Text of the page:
Nick Hardcastle’s portrayal of Ruben is very engaging.  What’s not to love about a good-looking, fun-loving and highly imaginative young man? Ruben is the complete package: boarding school education, high-paid job, a beautiful fiancée and a string of event showing him having great times. But Hardcastle’s realisation of the role relies on Ruben’s defiance of reality as he ignores his psychological and physical limitations and fuels his experiences with alcohol and drugs. As he sits soberly in the AA meeting we learn that this literally causes him to crash land as his injuries are the result of him flying off a hotel balcony into a swimming pool below. As a latter-day Icarus, this is made more poignant as he goes onto reveal how his mother and girlfriend have forced him to come to the meeting because he was nearly killed by in fact ending up in a children’s wading pool.

Nicola Samer direction of the ensemble, which moves on and off the stage from that point on, is masterful.  She sets up the world around the stage like a spinning satellite around the action which mostly takes place in Ruben’s flat: his bathroom off stage left; the street in which he has the altercation with his girlfriend off centre stage; and his parents’ successful restaurant somewhere way-out-there are all part of Ruben’s epic quest towards sobriety. The performances give a sense of being arranged as a series of stand-up, duo and trio acts.  Only once in the whole play are all the cast members on stage at the same time. This occurs at a profound moment in the second half of the play when all the complex contradictions of Ruben’s life lead to his relapse as ‘they’ – the people in his life –  destroy his willpower and so drive him to drink. Such an objectification of the problem skilfully doubles as part of the problem itself.

The ensemble of seven characters, which IronBark brought together for the production, creates memorable performances. Rose O’Loughlin’s as Ruben’s young girlfriend Zoya, a photographic model from the Czech Republic, reveals a struggle for identity which is robustly portrayed alongside her own complicity in choosing to work in the fame-producing industry. Ruben’s other love interest is Virginia, an ex-junkie whose participation in AA resembles an evangelical born-again energy. Virginia sets out to reform Ruben as she works to negotiate the minefield of her own traumatic life, which is hinted to contain sexual as well as physical abuse. Most noticeably, both Zoya and Virginia are not just Ruben’s girlfriends but hold the status of fiancée: the term distinguishes these two women from the one-night stands which drink obliterates from memory. Such a distinction ties into the ‘madonna’ and ‘whore’ split in which Ruben’s treats women in general: he is respectful, kind and supportive one moment and abusive and predatory in the next. Jemma Walker gives a great portrayal of the paranoid and righteous Virginia. She seems to be able to contrast herself in relation to the other women in the play: with Zoya, the maturing child-bride, and Mum, the menopausal woman who damns herself for losing her husband’s sexual interest.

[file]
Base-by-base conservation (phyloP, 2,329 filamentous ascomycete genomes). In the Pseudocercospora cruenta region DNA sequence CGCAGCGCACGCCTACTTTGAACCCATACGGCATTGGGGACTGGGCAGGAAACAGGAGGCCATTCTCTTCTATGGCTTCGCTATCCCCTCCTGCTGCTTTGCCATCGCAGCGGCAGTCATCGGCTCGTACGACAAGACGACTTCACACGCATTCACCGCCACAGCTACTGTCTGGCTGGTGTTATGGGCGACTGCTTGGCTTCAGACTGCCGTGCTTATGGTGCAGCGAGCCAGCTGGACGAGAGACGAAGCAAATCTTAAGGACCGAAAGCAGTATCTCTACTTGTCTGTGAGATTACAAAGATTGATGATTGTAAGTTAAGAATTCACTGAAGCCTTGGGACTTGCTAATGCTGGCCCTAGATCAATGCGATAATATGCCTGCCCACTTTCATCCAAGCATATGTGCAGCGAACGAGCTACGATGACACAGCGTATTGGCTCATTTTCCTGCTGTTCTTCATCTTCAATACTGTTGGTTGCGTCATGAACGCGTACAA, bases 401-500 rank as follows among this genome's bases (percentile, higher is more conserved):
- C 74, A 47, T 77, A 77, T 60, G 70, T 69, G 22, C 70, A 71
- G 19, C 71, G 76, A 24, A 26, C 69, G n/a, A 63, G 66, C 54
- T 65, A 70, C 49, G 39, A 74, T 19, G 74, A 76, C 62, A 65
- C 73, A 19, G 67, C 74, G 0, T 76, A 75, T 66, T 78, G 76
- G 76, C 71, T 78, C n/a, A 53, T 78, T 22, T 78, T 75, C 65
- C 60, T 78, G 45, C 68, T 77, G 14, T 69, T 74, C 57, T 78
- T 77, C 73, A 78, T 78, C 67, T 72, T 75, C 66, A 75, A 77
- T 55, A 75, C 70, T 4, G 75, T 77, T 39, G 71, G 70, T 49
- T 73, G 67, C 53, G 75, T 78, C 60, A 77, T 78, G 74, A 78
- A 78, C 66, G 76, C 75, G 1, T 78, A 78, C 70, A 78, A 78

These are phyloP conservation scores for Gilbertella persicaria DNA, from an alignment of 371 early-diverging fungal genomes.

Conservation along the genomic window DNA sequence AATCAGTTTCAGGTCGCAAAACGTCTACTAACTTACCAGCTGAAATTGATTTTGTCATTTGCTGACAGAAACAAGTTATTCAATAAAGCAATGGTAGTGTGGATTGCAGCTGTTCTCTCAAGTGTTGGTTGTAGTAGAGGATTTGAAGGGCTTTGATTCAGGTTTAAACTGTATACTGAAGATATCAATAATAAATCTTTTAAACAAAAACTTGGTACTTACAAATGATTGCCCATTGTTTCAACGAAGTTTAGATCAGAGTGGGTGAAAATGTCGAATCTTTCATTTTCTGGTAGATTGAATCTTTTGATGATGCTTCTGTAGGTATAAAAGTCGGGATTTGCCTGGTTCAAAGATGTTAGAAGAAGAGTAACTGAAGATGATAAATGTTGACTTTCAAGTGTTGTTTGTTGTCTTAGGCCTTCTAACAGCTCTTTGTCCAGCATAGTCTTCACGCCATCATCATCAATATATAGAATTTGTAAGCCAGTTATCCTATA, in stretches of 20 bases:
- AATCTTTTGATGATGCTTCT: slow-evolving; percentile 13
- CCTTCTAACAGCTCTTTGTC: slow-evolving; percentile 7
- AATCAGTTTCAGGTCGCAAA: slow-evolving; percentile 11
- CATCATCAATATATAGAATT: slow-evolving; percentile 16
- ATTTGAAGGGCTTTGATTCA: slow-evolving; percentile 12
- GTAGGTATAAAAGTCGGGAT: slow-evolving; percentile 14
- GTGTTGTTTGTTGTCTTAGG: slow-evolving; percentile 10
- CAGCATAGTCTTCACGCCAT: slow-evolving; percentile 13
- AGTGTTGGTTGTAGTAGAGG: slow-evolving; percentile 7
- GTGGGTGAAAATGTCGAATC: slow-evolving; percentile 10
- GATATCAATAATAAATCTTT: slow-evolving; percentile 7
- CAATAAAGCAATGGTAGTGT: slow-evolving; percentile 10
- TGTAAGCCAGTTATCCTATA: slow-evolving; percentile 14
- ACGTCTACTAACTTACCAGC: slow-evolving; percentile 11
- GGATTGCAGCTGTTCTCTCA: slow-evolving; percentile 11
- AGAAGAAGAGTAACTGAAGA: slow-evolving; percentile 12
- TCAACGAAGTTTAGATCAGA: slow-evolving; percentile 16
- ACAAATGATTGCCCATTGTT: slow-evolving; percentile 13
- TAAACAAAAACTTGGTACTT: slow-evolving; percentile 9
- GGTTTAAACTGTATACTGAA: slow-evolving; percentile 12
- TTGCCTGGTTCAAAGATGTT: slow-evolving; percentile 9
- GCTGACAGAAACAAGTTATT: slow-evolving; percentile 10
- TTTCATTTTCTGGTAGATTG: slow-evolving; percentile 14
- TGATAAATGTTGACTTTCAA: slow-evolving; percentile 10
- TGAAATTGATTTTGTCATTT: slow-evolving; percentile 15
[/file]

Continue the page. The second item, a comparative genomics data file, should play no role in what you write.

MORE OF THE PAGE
Timothy Knightley’s portrayal of Ruben’s boss, Ray, is clear and strong: his one-dimensional nature well-motivated by the character’s defended position that shows that while he has survived his own harrowing fight with alcoholism, he has no intention to assist Ruben. Quite the contrary, his success as an advertising manager is to engender the ‘creative genius’ in Ruben to make advertisements, for instance, for selling young girls sweet, lollipop coloured alcoholic drinks. Ray portrays all the galling hypocrisy of a pusher who abstains from wasting his own life on the drugs he is nonetheless prepared to pedal.